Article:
Yes and no. Training can be universal in some areas, such as instructor development, leadership, and the science of learning, but it has to be tailored when dealing with the minutiae of law that varies from country to country or region to region. Transcript: "Do we need to tailor training depending on what country or region somebody's from? The answer is both yes and no. Easy example would be if it's something that is universal, like say we're talking about instructor development, that we're talking about learning, we're talking about leadership. Those fundamental principles can be taught in the United States, in Canada, in Australia, in China, it doesn't matter. We can teach them anywhere because the science of learning doesn't change. There is a lot of the stuff that we do right now, we're drawing information and resources from all over the world and sharing it with people here because the pedagogical approach, the science-based component of adult learning is really brought in from multiple venues, not just within law enforcement, military. That's an example of everything that we teach within that can be almost universally applied. The inverse of that is when we're talking about things like law. Law is a great example of that can be broken down so into the minutiae of I live in a county that steps away from another county and things can be drastically different. So you have to be very acutely aware of where you are and what you're sharing because if we share the wrong thing, it could be very detrimental not just to officers but to the community as a whole. So yes and no, but thanks for the question."
The most rewarding experience since launching eyelet has been the chance to work with people I admire, respect and call it a job. Transcript: "What has been the most rewarding experience since launching ILET? Well, ILET, International Law Enforcement Training Network, was launched in 2020. And the reason it was launched was because we took this concept of delivering as much actual relevant training to as many people as possible. And we made it a virtual event before COVID was even a thing, before the pandemic happened. So when it happened and we launched, we had over 10,000 officers from 76 countries attend our first training event, which was crazy. So ILET became a company because we had to, because if we didn't, the tax man was gonna come and have a chat with me. So ILET has always been a passion project and will always be a passion project for me. I'm just very fortunate that I get to do something that I love. And so what is rewarding is that I get to talk to people that I admire, respect, and work with every single day, and I get to call it a job. So that's pretty cool."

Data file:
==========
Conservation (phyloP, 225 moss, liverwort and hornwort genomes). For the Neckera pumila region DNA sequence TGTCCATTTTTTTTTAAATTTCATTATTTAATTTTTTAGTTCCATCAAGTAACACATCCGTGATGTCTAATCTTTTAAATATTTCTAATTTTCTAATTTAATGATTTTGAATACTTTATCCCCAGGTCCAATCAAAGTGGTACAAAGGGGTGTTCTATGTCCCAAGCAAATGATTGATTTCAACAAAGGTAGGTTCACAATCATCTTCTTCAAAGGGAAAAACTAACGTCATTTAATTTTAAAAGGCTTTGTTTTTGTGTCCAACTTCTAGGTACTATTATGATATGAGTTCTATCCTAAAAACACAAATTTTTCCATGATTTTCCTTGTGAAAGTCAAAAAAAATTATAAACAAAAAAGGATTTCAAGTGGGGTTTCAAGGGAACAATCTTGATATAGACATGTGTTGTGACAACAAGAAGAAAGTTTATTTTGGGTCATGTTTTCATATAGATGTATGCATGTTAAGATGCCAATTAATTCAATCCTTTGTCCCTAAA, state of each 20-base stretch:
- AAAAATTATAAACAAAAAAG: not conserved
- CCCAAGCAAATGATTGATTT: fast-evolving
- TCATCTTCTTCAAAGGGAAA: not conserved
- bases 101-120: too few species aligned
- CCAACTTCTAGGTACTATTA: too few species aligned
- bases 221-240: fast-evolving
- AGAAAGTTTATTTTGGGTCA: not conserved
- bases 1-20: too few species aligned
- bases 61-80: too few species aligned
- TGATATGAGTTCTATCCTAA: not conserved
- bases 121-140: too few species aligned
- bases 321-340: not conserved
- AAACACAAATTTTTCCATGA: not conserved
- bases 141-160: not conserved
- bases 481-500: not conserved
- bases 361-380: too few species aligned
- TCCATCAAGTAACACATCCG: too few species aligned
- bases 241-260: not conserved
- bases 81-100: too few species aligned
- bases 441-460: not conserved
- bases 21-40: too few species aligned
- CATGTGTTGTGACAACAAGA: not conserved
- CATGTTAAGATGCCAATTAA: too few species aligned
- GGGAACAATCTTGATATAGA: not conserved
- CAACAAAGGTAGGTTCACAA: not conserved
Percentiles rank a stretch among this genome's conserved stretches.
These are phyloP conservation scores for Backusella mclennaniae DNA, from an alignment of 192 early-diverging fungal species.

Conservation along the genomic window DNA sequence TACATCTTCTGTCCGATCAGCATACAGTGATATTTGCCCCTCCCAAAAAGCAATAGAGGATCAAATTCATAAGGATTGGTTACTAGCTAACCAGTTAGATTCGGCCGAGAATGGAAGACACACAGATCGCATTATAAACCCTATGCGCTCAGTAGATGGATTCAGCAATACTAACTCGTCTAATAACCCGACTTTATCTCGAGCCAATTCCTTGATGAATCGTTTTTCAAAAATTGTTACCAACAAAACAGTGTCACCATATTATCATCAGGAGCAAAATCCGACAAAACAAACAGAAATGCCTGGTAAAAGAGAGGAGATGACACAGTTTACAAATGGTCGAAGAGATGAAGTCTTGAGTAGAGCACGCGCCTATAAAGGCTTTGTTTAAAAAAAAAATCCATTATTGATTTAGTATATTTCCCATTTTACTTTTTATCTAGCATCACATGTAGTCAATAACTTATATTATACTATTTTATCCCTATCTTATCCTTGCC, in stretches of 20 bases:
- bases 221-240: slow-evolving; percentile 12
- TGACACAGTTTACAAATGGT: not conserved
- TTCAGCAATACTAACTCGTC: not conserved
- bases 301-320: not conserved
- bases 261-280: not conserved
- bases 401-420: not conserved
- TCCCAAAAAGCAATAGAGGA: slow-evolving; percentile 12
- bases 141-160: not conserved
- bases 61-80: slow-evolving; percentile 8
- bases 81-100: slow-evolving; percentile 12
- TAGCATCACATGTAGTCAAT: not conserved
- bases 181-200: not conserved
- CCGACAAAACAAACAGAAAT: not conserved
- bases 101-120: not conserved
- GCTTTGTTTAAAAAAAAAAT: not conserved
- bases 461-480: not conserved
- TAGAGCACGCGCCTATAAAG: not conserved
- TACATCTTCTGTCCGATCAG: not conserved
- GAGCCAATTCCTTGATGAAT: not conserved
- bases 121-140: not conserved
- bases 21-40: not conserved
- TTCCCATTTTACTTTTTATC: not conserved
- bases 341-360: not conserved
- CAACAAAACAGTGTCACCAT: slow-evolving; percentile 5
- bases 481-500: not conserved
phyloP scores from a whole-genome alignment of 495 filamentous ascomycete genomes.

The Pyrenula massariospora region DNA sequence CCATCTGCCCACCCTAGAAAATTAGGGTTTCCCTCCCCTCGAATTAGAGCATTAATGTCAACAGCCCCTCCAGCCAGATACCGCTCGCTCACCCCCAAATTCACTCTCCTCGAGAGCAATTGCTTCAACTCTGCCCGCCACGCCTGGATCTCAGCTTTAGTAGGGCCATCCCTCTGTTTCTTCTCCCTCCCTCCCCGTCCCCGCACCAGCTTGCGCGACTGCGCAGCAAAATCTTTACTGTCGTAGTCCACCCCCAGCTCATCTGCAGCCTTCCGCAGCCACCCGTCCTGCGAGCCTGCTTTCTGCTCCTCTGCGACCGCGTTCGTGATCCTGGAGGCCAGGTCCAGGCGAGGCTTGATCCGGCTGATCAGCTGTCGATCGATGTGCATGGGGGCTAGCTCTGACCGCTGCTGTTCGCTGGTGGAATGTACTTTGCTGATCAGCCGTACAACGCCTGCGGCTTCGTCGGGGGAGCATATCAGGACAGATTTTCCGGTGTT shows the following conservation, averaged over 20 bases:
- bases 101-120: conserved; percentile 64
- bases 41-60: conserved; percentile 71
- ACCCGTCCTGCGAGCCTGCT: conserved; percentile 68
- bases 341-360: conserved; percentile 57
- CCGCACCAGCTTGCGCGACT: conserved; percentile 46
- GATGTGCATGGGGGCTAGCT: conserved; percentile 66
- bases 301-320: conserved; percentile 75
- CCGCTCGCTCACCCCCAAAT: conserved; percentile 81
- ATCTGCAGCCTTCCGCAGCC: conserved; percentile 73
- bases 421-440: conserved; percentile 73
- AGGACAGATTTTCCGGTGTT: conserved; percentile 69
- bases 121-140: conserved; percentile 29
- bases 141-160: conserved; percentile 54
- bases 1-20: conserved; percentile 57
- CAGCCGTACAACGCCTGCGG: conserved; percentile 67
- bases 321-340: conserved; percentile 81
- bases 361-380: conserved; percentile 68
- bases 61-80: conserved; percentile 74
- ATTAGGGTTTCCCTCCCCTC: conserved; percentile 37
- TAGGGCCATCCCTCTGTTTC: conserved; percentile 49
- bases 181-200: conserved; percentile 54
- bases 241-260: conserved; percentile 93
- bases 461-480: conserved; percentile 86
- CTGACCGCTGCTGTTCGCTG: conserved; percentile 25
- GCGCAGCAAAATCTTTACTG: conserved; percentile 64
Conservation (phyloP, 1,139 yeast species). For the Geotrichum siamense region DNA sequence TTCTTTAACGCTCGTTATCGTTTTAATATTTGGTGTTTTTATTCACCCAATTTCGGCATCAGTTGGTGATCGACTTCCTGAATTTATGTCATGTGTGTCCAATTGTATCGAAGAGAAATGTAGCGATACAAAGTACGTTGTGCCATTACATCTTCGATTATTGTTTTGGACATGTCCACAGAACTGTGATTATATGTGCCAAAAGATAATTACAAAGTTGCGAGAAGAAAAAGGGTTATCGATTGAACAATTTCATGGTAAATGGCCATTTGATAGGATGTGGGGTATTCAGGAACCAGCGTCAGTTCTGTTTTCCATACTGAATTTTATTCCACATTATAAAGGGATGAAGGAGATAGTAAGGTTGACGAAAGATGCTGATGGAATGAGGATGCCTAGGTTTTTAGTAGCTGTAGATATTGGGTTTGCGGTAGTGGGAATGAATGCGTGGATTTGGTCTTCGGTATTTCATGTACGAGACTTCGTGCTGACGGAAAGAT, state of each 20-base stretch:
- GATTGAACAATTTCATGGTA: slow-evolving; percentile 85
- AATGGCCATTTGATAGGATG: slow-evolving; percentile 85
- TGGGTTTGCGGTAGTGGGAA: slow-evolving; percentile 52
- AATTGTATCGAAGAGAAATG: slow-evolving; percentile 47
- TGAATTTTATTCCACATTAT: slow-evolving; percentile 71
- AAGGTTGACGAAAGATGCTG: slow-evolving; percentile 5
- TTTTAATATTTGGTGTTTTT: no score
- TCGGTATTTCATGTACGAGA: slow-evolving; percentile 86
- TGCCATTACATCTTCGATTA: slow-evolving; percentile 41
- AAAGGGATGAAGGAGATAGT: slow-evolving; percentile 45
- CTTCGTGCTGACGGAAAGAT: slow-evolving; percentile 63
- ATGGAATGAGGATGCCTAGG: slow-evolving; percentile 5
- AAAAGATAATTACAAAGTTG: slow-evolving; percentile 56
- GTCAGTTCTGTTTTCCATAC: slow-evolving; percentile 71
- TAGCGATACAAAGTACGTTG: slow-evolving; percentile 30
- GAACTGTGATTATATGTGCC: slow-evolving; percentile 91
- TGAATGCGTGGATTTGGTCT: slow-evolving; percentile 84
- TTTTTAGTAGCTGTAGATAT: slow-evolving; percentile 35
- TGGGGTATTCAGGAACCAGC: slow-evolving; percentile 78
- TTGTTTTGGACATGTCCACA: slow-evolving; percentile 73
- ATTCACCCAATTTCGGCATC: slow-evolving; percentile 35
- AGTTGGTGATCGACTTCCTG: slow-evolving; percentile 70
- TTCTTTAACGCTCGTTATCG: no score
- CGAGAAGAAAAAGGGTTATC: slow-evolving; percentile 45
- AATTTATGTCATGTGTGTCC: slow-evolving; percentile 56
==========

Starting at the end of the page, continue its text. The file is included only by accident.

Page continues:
The Island Network has evolved from a passion project to put free training out into the world to a full community platform and LMS system that integrates training from instructors and officers in over 100 countries around the world. They have also established a research and innovation division of some of the best researchers to ensure that agencies are developing the best training methods. Transcript: "How have I seen the ILET Network evolve since its inception? Well, it started as a passion project to put as much training out into the world as we could for free. And that was the first ILET Summit that we ran in 2020. We run it every year. We'll run it again at the end of 2023 in December. And it's going to be a free event for anybody who wants to attend. And there's over 40 hours of content. I'll put a link in here somewhere for you guys so you can check it out. At the end of the day, the evolution of ILET, we went from doing online training for free on a website that we built in minutes to now establishing and building a full community platform and LMS system that integrates training from instructors and officers in over 100 countries around the world. So it has been a very, very quick escalation in the evolution of what ILET is. We have a research and innovation division built of some of the best researchers and PhDs in the world when it comes to law enforcement, human factors, and decision making. And it underpins everything that we do here because our goal now isn't just to put content out. It's to make sure that when officers and agencies are developing training, they're doing it the best way that they can in the most scientifically proven method that we know exists. And so really, really cool how we've been able to now underpin research in everything we do. And that has been the biggest evolution for us."ILET Summit